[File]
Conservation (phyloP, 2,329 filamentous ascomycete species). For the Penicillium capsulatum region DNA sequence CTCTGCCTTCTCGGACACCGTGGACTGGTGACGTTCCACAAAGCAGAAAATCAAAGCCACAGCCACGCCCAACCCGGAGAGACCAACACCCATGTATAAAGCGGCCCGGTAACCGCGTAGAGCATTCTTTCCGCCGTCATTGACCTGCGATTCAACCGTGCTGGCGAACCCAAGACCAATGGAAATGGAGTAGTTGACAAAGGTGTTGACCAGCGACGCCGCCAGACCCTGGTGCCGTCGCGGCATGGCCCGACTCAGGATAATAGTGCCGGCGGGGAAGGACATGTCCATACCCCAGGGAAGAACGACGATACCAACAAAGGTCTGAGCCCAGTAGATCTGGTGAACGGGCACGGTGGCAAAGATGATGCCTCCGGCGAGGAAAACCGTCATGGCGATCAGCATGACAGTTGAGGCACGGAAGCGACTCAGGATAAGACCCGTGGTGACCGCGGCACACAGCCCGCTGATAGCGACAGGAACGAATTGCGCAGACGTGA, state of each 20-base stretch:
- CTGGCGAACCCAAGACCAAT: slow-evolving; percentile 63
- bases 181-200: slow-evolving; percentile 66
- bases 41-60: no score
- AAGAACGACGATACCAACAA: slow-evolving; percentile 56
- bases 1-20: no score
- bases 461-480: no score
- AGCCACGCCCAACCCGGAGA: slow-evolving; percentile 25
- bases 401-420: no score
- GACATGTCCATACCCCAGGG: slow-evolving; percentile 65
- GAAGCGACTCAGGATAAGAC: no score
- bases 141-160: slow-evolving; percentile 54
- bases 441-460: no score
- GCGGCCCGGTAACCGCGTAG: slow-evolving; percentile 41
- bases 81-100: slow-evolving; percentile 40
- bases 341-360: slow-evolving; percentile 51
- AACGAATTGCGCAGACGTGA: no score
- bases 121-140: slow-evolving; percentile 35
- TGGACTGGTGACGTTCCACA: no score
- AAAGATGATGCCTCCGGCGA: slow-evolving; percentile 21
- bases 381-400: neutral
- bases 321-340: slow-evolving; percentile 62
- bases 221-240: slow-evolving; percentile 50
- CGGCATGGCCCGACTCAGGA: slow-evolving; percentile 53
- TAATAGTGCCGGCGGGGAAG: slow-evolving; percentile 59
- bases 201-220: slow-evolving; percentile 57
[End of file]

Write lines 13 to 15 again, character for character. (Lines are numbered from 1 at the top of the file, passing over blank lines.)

- bases 441-460: no score
- GCGGCCCGGTAACCGCGTAG: slow-evolving; percentile 41
- bases 81-100: slow-evolving; percentile 40